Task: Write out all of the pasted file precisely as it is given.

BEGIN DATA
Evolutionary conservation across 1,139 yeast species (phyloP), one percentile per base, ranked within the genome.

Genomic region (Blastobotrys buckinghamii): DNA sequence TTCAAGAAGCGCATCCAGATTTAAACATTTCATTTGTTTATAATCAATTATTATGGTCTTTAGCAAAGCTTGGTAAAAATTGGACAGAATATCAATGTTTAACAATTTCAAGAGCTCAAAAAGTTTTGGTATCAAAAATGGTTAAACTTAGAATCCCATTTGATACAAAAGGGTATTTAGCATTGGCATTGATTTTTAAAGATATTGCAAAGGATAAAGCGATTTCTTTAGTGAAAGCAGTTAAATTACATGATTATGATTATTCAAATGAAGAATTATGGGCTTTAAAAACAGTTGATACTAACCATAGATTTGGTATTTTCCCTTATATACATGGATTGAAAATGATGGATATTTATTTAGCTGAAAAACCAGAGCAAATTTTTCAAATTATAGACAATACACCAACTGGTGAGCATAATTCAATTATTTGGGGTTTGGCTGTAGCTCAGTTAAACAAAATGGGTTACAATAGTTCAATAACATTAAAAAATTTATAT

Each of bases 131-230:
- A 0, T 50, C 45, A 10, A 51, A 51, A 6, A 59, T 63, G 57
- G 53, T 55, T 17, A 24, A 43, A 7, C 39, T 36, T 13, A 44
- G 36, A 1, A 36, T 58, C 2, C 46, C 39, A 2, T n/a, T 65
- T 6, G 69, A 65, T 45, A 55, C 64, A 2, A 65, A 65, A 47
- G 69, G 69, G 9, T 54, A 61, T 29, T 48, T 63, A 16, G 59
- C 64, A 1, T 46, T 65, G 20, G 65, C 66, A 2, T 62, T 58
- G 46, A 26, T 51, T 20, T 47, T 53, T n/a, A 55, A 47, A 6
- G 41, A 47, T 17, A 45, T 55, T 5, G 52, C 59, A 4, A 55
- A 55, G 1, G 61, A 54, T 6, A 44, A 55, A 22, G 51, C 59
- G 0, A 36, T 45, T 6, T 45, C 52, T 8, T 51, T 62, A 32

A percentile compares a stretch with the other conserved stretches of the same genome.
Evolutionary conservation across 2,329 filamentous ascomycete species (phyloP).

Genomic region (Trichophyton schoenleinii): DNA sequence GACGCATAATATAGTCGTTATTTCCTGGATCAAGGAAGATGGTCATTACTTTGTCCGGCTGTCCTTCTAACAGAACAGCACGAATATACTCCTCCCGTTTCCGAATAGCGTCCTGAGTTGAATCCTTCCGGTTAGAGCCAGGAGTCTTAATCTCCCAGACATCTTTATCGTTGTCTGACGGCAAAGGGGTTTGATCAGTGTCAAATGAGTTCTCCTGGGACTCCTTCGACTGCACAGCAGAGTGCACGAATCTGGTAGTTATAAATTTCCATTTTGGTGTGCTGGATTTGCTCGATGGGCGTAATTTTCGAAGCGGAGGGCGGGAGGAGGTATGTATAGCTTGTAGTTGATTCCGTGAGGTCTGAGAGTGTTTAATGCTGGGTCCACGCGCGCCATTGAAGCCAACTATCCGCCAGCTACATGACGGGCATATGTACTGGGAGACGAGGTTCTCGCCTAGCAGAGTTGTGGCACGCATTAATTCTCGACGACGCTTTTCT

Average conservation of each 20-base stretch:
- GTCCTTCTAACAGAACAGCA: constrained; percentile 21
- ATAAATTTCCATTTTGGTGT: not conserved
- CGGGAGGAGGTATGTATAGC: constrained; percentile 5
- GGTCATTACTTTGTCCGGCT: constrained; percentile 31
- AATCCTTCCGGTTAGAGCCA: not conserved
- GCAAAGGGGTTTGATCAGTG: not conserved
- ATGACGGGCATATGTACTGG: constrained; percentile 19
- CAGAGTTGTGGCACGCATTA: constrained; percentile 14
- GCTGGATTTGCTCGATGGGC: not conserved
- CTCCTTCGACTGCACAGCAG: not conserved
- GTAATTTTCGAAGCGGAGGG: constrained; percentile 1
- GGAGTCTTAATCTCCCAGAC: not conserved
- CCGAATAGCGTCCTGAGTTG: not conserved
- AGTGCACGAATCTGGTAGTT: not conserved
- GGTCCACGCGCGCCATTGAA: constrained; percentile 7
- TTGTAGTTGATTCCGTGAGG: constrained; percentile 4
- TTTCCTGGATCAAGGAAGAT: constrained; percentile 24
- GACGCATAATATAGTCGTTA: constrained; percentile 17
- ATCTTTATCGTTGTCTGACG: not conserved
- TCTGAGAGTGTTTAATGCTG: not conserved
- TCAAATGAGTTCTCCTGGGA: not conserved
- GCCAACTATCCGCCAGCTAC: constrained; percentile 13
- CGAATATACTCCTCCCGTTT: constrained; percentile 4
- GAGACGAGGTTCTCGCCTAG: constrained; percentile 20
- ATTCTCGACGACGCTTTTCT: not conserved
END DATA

Evolutionary conservation across 1,139 yeast species (phyloP), one percentile per base, ranked within the genome.

Genomic region (Blastobotrys buckinghamii): DNA sequence TTCAAGAAGCGCATCCAGATTTAAACATTTCATTTGTTTATAATCAATTATTATGGTCTTTAGCAAAGCTTGGTAAAAATTGGACAGAATATCAATGTTTAACAATTTCAAGAGCTCAAAAAGTTTTGGTATCAAAAATGGTTAAACTTAGAATCCCATTTGATACAAAAGGGTATTTAGCATTGGCATTGATTTTTAAAGATATTGCAAAGGATAAAGCGATTTCTTTAGTGAAAGCAGTTAAATTACATGATTATGATTATTCAAATGAAGAATTATGGGCTTTAAAAACAGTTGATACTAACCATAGATTTGGTATTTTCCCTTATATACATGGATTGAAAATGATGGATATTTATTTAGCTGAAAAACCAGAGCAAATTTTTCAAATTATAGACAATACACCAACTGGTGAGCATAATTCAATTATTTGGGGTTTGGCTGTAGCTCAGTTAAACAAAATGGGTTACAATAGTTCAATAACATTAAAAAATTTATAT

Each of bases 131-230:
- A 0, T 50, C 45, A 10, A 51, A 51, A 6, A 59, T 63, G 57
- G 53, T 55, T 17, A 24, A 43, A 7, C 39, T 36, T 13, A 44
- G 36, A 1, A 36, T 58, C 2, C 46, C 39, A 2, T n/a, T 65
- T 6, G 69, A 65, T 45, A 55, C 64, A 2, A 65, A 65, A 47
- G 69, G 69, G 9, T 54, A 61, T 29, T 48, T 63, A 16, G 59
- C 64, A 1, T 46, T 65, G 20, G 65, C 66, A 2, T 62, T 58
- G 46, A 26, T 51, T 20, T 47, T 53, T n/a, A 55, A 47, A 6
- G 41, A 47, T 17, A 45, T 55, T 5, G 52, C 59, A 4, A 55
- A 55, G 1, G 61, A 54, T 6, A 44, A 55, A 22, G 51, C 59
- G 0, A 36, T 45, T 6, T 45, C 52, T 8, T 51, T 62, A 32

A percentile compares a stretch with the other conserved stretches of the same genome.
Evolutionary conservation across 2,329 filamentous ascomycete species (phyloP).

Genomic region (Trichophyton schoenleinii): DNA sequence GACGCATAATATAGTCGTTATTTCCTGGATCAAGGAAGATGGTCATTACTTTGTCCGGCTGTCCTTCTAACAGAACAGCACGAATATACTCCTCCCGTTTCCGAATAGCGTCCTGAGTTGAATCCTTCCGGTTAGAGCCAGGAGTCTTAATCTCCCAGACATCTTTATCGTTGTCTGACGGCAAAGGGGTTTGATCAGTGTCAAATGAGTTCTCCTGGGACTCCTTCGACTGCACAGCAGAGTGCACGAATCTGGTAGTTATAAATTTCCATTTTGGTGTGCTGGATTTGCTCGATGGGCGTAATTTTCGAAGCGGAGGGCGGGAGGAGGTATGTATAGCTTGTAGTTGATTCCGTGAGGTCTGAGAGTGTTTAATGCTGGGTCCACGCGCGCCATTGAAGCCAACTATCCGCCAGCTACATGACGGGCATATGTACTGGGAGACGAGGTTCTCGCCTAGCAGAGTTGTGGCACGCATTAATTCTCGACGACGCTTTTCT

Average conservation of each 20-base stretch:
- GTCCTTCTAACAGAACAGCA: constrained; percentile 21
- ATAAATTTCCATTTTGGTGT: not conserved
- CGGGAGGAGGTATGTATAGC: constrained; percentile 5
- GGTCATTACTTTGTCCGGCT: constrained; percentile 31
- AATCCTTCCGGTTAGAGCCA: not conserved
- GCAAAGGGGTTTGATCAGTG: not conserved
- ATGACGGGCATATGTACTGG: constrained; percentile 19
- CAGAGTTGTGGCACGCATTA: constrained; percentile 14
- GCTGGATTTGCTCGATGGGC: not conserved
- CTCCTTCGACTGCACAGCAG: not conserved
- GTAATTTTCGAAGCGGAGGG: constrained; percentile 1
- GGAGTCTTAATCTCCCAGAC: not conserved
- CCGAATAGCGTCCTGAGTTG: not conserved
- AGTGCACGAATCTGGTAGTT: not conserved
- GGTCCACGCGCGCCATTGAA: constrained; percentile 7
- TTGTAGTTGATTCCGTGAGG: constrained; percentile 4
- TTTCCTGGATCAAGGAAGAT: constrained; percentile 24
- GACGCATAATATAGTCGTTA: constrained; percentile 17
- ATCTTTATCGTTGTCTGACG: not conserved
- TCTGAGAGTGTTTAATGCTG: not conserved
- TCAAATGAGTTCTCCTGGGA: not conserved
- GCCAACTATCCGCCAGCTAC: constrained; percentile 13
- CGAATATACTCCTCCCGTTT: constrained; percentile 4
- GAGACGAGGTTCTCGCCTAG: constrained; percentile 20
- ATTCTCGACGACGCTTTTCT: not conserved